"Remember where you are so you remember where you were."–Nationals radio announcer Charlie Slowes after Tuesday night's game
Wow. Just wow.
What more is there to say about Stephen Strasburg's debut?
The buzz surrounding the right-handed fireballer reached historic levels before he even signed a professional contract. He was the unquestioned No. 1 pick in the draft last year, jumping to the top of a prospect class that was far more talented than this year's.
The world watched as Strasburg dominated at Double-A and terrorized at Triple-A. Even his most fervent fans couldn't have predicted that he would post a pristine 1.30 ERA with a jaw-dropping 65:13 K:BB ratio in 55 minor league innings.
Expectations could not have been higher for this über-prospect's MLB debut. Nationals Park was sold out. Fans started lining up in the wee hours of the morning to buy tickets.
Strasburg was so good, it was said, he could strike out Chuck Norris—on two pitches.
Now that we've seen him pitch, I believe it.
With just 11 prior professional games under his belt, Strasburg breezed through seven innings on just 94 pitches. He earned a win in his MLB debut, giving up just two runs on five hits without issuing a single walk.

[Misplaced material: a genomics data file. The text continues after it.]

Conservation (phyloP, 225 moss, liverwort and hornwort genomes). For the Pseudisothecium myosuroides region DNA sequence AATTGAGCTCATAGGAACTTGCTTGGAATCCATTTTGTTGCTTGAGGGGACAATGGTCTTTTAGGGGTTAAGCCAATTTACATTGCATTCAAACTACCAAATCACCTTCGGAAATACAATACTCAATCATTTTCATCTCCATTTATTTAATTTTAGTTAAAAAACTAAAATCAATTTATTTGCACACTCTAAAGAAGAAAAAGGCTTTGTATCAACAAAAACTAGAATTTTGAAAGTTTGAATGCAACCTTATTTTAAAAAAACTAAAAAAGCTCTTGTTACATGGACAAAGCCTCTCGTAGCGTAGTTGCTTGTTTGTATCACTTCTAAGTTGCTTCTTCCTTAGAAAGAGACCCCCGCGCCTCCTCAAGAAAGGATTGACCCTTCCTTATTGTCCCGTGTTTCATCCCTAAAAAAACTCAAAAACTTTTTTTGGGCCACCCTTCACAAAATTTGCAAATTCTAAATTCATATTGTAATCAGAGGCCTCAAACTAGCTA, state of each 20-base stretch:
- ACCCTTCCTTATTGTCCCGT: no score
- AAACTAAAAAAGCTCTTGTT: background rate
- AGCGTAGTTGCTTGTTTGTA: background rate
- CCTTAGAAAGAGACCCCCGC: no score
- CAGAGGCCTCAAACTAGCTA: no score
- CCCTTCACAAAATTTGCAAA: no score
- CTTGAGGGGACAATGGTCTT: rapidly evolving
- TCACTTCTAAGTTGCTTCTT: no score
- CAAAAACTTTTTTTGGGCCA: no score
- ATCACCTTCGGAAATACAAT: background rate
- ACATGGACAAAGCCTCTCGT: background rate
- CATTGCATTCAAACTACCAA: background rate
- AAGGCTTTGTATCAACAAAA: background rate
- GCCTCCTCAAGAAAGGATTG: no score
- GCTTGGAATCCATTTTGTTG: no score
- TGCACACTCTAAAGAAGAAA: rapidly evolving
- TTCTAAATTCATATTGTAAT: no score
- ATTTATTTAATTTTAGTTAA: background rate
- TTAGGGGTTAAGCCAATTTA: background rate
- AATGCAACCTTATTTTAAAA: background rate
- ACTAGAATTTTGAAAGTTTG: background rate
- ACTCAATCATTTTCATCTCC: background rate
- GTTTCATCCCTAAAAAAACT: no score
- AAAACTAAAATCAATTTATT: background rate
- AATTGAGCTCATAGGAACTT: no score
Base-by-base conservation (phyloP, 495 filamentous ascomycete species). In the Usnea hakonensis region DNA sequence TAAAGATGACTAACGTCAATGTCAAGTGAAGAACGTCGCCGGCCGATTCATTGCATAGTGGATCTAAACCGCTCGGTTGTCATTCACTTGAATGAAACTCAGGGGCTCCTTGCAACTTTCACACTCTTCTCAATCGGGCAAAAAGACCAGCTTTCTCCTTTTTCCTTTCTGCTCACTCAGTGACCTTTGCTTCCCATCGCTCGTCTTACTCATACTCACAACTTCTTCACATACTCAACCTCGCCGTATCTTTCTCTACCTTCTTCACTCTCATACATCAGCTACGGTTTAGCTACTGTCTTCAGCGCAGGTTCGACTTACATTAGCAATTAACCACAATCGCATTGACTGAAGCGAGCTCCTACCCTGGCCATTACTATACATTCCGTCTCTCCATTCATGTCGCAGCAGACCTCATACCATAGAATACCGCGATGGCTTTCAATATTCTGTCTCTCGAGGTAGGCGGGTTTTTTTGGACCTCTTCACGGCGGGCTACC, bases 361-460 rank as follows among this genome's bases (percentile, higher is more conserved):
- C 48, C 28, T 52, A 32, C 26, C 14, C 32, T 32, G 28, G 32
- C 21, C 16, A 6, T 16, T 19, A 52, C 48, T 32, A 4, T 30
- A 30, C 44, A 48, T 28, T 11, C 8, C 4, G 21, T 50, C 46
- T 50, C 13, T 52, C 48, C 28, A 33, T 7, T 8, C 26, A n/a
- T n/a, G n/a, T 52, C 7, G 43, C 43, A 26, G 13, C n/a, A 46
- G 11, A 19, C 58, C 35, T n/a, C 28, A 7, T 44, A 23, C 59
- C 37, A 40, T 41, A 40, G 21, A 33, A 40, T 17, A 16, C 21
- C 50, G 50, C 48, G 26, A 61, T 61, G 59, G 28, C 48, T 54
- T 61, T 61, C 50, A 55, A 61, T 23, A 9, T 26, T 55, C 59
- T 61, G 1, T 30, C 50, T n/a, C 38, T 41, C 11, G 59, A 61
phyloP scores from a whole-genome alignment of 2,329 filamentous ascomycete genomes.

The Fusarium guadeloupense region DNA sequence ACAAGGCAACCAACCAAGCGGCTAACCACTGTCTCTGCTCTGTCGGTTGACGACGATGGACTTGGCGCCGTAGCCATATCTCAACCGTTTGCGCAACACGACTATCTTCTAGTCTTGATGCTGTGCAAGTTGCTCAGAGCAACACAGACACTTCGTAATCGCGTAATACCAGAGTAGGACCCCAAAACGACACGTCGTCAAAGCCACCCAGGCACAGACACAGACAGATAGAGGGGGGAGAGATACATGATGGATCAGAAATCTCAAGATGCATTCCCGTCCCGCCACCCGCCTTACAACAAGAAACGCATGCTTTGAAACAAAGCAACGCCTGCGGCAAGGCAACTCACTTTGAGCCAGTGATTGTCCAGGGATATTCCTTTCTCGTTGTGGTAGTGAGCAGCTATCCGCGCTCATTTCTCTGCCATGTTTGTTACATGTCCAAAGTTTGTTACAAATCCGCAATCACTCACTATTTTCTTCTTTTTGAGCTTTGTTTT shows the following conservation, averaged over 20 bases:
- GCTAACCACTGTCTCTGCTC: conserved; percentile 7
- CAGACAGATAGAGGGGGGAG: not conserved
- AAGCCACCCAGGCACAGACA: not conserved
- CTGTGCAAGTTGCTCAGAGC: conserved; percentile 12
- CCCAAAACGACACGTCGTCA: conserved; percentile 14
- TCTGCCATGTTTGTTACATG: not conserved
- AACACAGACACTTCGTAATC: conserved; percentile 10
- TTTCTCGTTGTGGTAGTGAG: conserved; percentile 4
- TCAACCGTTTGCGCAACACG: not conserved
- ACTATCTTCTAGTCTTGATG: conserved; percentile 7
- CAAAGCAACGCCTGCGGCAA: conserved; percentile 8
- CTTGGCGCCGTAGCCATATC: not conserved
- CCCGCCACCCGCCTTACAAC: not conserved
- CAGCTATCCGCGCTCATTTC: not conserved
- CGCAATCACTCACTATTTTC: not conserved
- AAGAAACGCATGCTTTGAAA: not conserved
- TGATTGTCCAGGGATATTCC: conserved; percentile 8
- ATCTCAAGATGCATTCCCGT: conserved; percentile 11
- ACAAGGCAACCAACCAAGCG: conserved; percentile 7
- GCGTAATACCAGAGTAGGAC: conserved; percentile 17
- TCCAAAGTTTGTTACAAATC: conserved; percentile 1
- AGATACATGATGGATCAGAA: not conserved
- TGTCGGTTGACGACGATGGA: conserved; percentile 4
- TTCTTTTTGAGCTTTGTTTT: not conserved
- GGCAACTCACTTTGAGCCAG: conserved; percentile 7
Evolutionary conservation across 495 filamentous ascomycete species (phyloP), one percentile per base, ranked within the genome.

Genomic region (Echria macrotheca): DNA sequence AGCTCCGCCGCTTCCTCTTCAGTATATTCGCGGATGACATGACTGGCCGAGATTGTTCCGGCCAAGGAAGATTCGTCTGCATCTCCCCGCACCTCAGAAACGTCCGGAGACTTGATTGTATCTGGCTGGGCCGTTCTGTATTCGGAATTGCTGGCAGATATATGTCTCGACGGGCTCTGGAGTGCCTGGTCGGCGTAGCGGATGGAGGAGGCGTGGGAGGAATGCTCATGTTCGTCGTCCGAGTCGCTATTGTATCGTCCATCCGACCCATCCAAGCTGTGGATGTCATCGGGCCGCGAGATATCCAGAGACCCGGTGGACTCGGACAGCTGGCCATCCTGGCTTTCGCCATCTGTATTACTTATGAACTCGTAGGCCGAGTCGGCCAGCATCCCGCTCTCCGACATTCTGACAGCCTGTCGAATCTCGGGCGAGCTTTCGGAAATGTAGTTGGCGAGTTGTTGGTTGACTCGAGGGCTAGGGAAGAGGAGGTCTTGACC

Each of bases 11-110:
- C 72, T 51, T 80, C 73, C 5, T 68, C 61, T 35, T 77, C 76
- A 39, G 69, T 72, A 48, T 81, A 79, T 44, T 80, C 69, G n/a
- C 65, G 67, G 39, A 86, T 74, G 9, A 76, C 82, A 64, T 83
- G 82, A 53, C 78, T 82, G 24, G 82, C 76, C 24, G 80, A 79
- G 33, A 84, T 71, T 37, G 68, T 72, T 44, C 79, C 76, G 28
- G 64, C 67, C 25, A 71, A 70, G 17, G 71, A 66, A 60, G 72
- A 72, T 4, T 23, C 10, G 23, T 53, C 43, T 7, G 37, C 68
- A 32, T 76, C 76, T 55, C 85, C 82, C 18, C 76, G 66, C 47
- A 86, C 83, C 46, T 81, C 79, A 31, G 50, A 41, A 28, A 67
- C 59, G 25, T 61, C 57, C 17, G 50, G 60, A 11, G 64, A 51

Oh, and he racked up 14 strikeouts.
That's right, 14 strikeouts. He averaged two an inning in his first ever Major League start.
Every batter who Strasburg faced struck out at least once. Five of them saw strike-three twice.
That, my friends, is dominance.
In the words of former Nats radio broadcaster Warner Wolf, "If you picked the season finale of Glee tonight, you lose!"
I wasn't ready to hand Strasburg an armful of Cy Youngs. I wasn't prepared to preemptively vote him into the Hall of Fame, or declare him the future best pitcher of all time. But now, that's changed.
Memo to Cooperstown: start casting Strasburg's plaque.